Maine attraction: Family fun, serene scenes
By Ian Gregor
It dawned on me as I was loading our luggage into the back
of my well-used Nissan Pathfinder:
“Am I missing something or is this really easy?”
Don’t get me wrong — our annual trips to coastal Maine have
always been relaxing, even when our two children were younger and labor-intensive.
It takes a lot of effort to stress out amid fresh air, historic Colonial-era
homes, spectacular ocean views and the joys of not having to adhere to a
routine, mow a lawn or feed, walk and clean up after a 95-pound Labrador retriever.
But as we headed off to LAX a few weeks ago for our red-eye
flight to Manchester, N.H., I couldn’t shake the feeling that something
was different this time around.
Consigned to photo albums and the recesses of our memories
are the wonderful accoutrements of infancy — portable cribs, high chairs,
bottles, sippy cups, mounds of toys and the dreaded double stroller that
I used to lug filled with children up the stairs of the wooden foot bridge
that spans Perkins Cove, the inlet in the town of Ogunquit, Maine (population
1,800), where we own a week of time shares in the summer and fall.
That’s not all. Now our children — Erica, 7, and Nicholas,
4 — actually are interested in doing some of the things that my wife, Diane,
and I want to do, especially if it involves hooking fish or hiking on trails
where they can stop every 18 seconds to examine a near-microscopic bug. And,
for the first time, Nicky can last an hour in a respectable restaurant without
turning into a savage.
After we landed, the kids napped in the back seat and Diane
gazed into the woods that shroud the highways while I drove our rented car
east from Manchester toward Route 1, which connects Ogunquit with Portsmouth
20 miles to the south. It always feels as if we’re returning home as we
cruise north on Route 1. We’re eager to see which restaurants and stores
failed to survive the previous tourist-starved winter and spring, and it
never ceases to amaze us that the guy who’s been building that two-story
log cabin just south of Ogunquit has made virtually no progress on the project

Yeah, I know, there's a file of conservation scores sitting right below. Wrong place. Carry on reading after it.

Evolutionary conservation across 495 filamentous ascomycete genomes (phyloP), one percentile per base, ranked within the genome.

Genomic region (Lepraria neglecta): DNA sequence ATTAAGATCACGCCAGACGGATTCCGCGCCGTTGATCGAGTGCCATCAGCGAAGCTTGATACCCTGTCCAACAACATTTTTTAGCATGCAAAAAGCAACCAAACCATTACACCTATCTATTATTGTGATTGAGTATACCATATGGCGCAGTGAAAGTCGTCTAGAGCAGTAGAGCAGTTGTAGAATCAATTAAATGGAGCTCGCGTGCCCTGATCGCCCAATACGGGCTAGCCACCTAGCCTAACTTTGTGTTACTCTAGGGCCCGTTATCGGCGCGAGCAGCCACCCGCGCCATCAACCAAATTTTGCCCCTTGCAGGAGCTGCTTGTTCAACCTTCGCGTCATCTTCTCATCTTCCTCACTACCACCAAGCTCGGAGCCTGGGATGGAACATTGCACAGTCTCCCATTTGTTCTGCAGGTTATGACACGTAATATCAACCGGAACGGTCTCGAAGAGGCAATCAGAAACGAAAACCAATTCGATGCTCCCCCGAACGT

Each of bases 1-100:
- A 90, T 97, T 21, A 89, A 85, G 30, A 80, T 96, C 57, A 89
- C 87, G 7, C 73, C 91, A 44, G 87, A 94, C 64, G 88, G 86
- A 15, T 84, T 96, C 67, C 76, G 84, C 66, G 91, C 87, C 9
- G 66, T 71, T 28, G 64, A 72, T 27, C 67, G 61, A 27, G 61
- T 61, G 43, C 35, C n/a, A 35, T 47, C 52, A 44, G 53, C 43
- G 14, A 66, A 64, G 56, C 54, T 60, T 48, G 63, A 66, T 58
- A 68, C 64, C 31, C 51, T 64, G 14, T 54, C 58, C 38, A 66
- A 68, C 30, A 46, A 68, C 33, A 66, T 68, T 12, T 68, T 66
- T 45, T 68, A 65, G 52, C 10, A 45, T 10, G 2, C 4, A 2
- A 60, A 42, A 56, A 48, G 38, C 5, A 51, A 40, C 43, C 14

in the 10 years we’ve been visiting.
When we hit the center of town, which is marked by the intersection
of Route 1 with Shore Road, it felt, as it always does, as if we’d never
left. We were greeted by the ubiquitous sight of the Latest Scoop
ice cream and coffee shop across the street from The Front
Porch, a meticulous bar-restaurant that caters to the sizable gay population
that descends on Ogunquit during summer weekends.
This year, we decided on a 10-day trip to Maine. For the
first three nights we rented a room in the Studio East motel, which is smack
in the center of town and offers small but comfortable rooms for a reasonable
$109 a night — and always accommodates our request for an early check-in.
The first thing we did after unpacking was jump on one of
the trolleys that run through town and head south to Perkins Cove. In addition
to offering postcard-perfect views of moored fishing boats and a collection
of fine shops and little art galleries, Perkins Cove is the home of the
Lobster Shack, which serves up the best lobster rolls anywhere. It’s owned
by Jason Evans, whose father took over the business in 1986 before retiring
last year, and his wife, April. They’re personable and Jason has a mind
like a steel trap. When I walked in this year minus the goatee that I sported
last year and wearing glasses instead of my usual contact lenses, Jason
greeted me by name and remarked that the journalism business must have been
crazy after Sept. 11. Then he asked Diane and me if we wanted our standard
Casco Bay Pilsners with our lobster rolls.
Nodding off from lack of sleep and a couple of cold beers,
we headed back to our room for a nap before a pizza dinner, after which
we made the mandatory ice cream stop at The Latest Scoop.
The next morning we woke refreshed after 11-hour slumbers.
From our room, it was barely a two-minute stroll along a charming and uneven
red brick sidewalk to a small market, several good restaurants and our beloved
ice cream parlor. Another three minutes brought us to Ogunquit Beach, which
sports a mile of undeveloped shoreline on one side of a little peninsula
and a small bay on the other.
Naturally, we headed here first because the bay at low tide
is a fine place to catch crabs using the daddy-dives-into-the-cold-water
method or, alternatively, mussel meat that my children tie to strings and
toss into the water like fishing lines. Gregor family tradition holds that
we place the crabs in beach buckets, where they undoubtedly have a grand
time, until Daddy, after changing the water several times, announces that
we need to let the crabs go or else they’ll die. Then we repeat the procedure.
The surf on the ocean side is pretty small but just the right
size for 4- and 7-year-olds to use boogie boards. On day two, which happened
to be July 4, Erica and I boarded and surfed while Nicky hunted crabs. Later
that evening, we enjoyed a spectacular, half-hour Independence Day fireworks
My in-laws are the ones who introduced us to Ogunquit a decade
ago. We loved it so much that we bought a week of time shares in the summer
and fall in the Hillcrest Inn, which was built in 1911 on a wooded plateau